By Tom Dellinger //
Portland is a remarkable city. It’s a city I’ve found to be one of the most hospitable I’ve ever encountered, and it was once again a great pleasure to cover their annual Waterfront Blues Festival over the Fourth of July weekend.
Now in its 29th year running, the Waterfront Blues Festival remains an anomaly in the world of modern music festivals. With a daily entrance cost of only $10 per day, though other levels are available like patron and benefactor which offer more perks, they continue sell out at all levels and annually raise surprisingly large amounts to donate to the Oregon Food Bank. This year they once again raised a stunning $1 million dollars! Represented in the musical lineup were artists ranging from the Portland area to California, Louisiana, Brazil and Nigeria with several of the higher-profile artists — JJ Grey & Mofro, Tedeschi Trucks Band, Samantha Fish, The California Honeydrops and Femi Kuti — also appearing at High Sierra Music Festival in Quincy, Calif., over the weekend.
Over the course of four days, there was a lot to take in. The festival featured two large stages at opposite ends of the main field, and beyond that, there were also a couple of smaller intimate stages — one offering a one-on-one opportunity with festivalgoers and the other with a dance floor. Both Portland and the Northwest in general have a wealth of excellent musicians to pull from, and every year I see a few new faces in addition to some I’ve witnessed a few times over the years. Local guitarists Ty Curtis and Ben Rice have become a couple of my favorites, and the soulful vocals of Andy Stokes and LaRhonda Steele never fail me. They always seem to provide memorable performances.
There were many memorable moments over the holiday weekend, but one in particular came late in the day on July 4th as Christone “Kingfish” Ingram and Ty Curtis sat in with Samantha Fish. At just the age of 17, Ingram already has a few years of touring and recording behind him and has always been considered to be one with great potential. During his set on Saturday, it was obvious he was making good on that. He had a stronger stage presence, his voice more matured and the guitar work more expansive. It was a solid set that was well-received.
But on the festival’s final day as he, Curtis and Fish were taking things “out there,” Ingram let loose with some blistering hot runs, which in turn drove Curtis and Fish all that much harder. And the fans were loving it as if they were on a wild ride with no limits. Once the dust settled, everybody knew this was one of the great moments of the weekend with smiles all around.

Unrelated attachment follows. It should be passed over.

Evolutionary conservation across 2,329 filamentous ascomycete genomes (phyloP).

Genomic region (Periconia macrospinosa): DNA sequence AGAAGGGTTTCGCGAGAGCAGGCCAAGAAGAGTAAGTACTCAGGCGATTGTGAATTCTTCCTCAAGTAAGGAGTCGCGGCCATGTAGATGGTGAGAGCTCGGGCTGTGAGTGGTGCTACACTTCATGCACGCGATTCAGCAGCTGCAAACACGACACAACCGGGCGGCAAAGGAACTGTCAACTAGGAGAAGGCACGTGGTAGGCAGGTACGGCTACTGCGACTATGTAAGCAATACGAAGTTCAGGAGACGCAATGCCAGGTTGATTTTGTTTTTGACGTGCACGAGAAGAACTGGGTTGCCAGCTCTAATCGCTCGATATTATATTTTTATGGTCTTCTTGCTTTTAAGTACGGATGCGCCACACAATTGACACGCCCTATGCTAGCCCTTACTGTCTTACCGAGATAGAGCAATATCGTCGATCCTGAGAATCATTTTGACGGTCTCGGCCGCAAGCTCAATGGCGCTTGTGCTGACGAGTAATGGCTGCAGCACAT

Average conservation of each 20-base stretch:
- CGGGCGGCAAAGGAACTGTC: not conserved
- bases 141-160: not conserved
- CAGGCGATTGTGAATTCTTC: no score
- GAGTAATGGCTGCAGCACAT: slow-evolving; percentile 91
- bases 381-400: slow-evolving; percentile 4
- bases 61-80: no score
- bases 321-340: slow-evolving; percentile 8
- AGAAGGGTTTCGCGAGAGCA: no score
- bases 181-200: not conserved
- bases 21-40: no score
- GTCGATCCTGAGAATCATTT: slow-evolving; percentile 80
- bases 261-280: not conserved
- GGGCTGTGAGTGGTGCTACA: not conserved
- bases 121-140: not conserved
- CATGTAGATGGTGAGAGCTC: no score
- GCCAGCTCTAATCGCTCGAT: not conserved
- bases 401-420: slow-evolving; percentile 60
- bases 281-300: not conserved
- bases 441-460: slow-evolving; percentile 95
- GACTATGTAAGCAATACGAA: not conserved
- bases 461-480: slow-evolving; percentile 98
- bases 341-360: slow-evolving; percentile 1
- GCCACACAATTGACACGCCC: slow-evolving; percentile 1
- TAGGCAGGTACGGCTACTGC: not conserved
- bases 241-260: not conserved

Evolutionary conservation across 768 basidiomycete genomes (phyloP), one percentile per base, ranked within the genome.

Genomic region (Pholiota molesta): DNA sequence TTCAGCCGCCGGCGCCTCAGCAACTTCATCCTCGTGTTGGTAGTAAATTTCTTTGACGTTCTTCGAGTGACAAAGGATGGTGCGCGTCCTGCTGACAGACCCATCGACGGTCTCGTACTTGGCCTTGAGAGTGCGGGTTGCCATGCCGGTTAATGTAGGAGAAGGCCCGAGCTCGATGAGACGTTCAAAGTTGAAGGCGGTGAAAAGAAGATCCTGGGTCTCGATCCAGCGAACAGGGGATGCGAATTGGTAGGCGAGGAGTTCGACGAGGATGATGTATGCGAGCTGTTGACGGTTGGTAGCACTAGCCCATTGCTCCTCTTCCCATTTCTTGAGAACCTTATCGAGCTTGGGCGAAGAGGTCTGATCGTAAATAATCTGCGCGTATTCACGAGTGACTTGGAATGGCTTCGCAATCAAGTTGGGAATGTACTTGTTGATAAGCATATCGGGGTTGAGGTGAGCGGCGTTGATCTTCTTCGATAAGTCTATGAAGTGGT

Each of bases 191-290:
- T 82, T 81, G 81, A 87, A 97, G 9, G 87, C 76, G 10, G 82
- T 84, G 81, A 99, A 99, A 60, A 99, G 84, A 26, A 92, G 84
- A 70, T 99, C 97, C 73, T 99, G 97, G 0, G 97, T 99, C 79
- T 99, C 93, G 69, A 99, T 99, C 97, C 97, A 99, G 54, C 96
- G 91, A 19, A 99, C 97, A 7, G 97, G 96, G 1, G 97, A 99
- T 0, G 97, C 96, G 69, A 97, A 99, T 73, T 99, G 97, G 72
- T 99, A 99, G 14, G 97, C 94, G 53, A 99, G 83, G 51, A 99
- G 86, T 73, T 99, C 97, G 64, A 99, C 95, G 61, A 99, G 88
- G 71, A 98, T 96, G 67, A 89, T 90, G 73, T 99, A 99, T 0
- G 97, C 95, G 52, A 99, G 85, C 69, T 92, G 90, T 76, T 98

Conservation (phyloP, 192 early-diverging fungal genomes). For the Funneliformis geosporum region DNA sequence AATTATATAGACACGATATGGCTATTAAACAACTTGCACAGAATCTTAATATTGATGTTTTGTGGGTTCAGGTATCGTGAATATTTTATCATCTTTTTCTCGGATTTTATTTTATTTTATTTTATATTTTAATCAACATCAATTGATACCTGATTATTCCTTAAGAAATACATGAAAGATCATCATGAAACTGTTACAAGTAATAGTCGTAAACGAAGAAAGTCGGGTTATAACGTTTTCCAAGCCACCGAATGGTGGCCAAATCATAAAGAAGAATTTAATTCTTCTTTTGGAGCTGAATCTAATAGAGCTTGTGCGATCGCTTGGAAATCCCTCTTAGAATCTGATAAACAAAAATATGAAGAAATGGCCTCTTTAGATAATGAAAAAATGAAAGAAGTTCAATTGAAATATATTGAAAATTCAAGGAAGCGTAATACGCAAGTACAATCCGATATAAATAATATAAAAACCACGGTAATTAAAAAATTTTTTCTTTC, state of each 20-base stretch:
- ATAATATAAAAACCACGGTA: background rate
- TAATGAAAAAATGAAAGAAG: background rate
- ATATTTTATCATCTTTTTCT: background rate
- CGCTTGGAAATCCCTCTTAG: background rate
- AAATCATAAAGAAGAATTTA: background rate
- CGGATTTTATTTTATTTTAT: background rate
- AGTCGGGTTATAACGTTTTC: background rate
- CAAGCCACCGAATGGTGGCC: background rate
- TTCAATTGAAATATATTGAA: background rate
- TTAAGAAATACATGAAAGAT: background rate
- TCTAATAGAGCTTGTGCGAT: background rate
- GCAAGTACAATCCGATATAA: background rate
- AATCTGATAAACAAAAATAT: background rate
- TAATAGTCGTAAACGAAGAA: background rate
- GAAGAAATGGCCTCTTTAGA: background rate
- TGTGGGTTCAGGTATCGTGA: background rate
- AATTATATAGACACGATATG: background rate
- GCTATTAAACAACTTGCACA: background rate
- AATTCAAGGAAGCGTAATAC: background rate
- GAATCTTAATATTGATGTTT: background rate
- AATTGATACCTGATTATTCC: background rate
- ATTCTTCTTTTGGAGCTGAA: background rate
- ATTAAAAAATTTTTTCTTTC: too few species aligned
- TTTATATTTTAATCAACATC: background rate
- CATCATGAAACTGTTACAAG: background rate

Another standout performance came from Portland-based vocalist Liv Warield, a member of The New Power Generation who performed alongside Prince for several years. She reached out to members of TNPG as well as other locals to put together a tribute for Prince in a way she said he would want to be remembered. In addition to some Prince songs, there were also some of her own (Prince co-wrote songs with her) as well as from other artists whom Prince liked to play or cover. It was a riveting and powerful performance.
I always appreciate an international element at music festivals, and we had a few overseas acts again this year. The great Femi Kuti & The Positive Force played a stunning set with a large band that was heavy on horns, percussion and dancers as they worked a passionate performance in the Afrobeat style of his late father, Fela Kuti.
Hailing from Brazil was the Igor Prado Band, whose passion and understanding of this very American music form is undeniable. Prado is riveting on guitar, both for his playing and for his stage presence. The man knows how to work a crowd. They were also joined by keyboard ace Jim Pugh (who was in on many sets over the weekend) and Portland-based Curtis Salgado on harp and vocals.
Another big surprise came from Bay Area artist Aki Kumar. With a strong backing band at the singer’s side that featured Christoffer “Kid” Andersen on guitar, Derrick “D’mar” Martin on drums, Vance Ehlers on bass and Jim Pugh on keyboards, they played a wildly fun set that featured blues mashed up with Bollywood. It worked very well, and the crowd loved them.
There were artists who stretch what we might expect at a blues festival. Few embody that idea more than Los Straightjackets. Sure. Why not? We all need surf music from time to time, and these guys are fun to watch as well.
Bay Area collective Royal Jelly Jive defy categorization. With strong elements of swing, they nevertheless have a very modern sound with smart, well-crafted songs that both swing and rock a crowd, which is exactly what they did. In addition to being a fun band to watch, their unique sound and style made them a standout.
Ayron Jones and the Way were interesting. Though they are heavily blues-based, at times it felt like head-banging metal. What a kick that was!
Few bands seem to be so universally loved and admired more than Tedeschi Trucks Band, and on the festival’s opening night, they gave us one of their sublime sets. It was a perfect night in Portland with the Willamette River in the background and the band running through another one of its flawless, tasty performances, marking an elegant start to the festival.
Over the weekend, many names we’ve come to know and love made an appearance. Maceo Parker, Dr. John, Jimmie Vaughan, ZZ Ward, JJ Grey & Mofro and The California Honeydrops were all exciting sets to see. It was a festival that was rich in many ways. The diversity. The quality. The vibe. Even the weather was about perfect (last year it was in the 90’s).
Portland remains an impressive city that knows how to throw one hell of a party. I continue to be impressed with all they are able to accomplish, and this festival is at the top of the list. Big props to the city, the artists, the staff and the volunteers who make it all possible. I can’t wait for next year.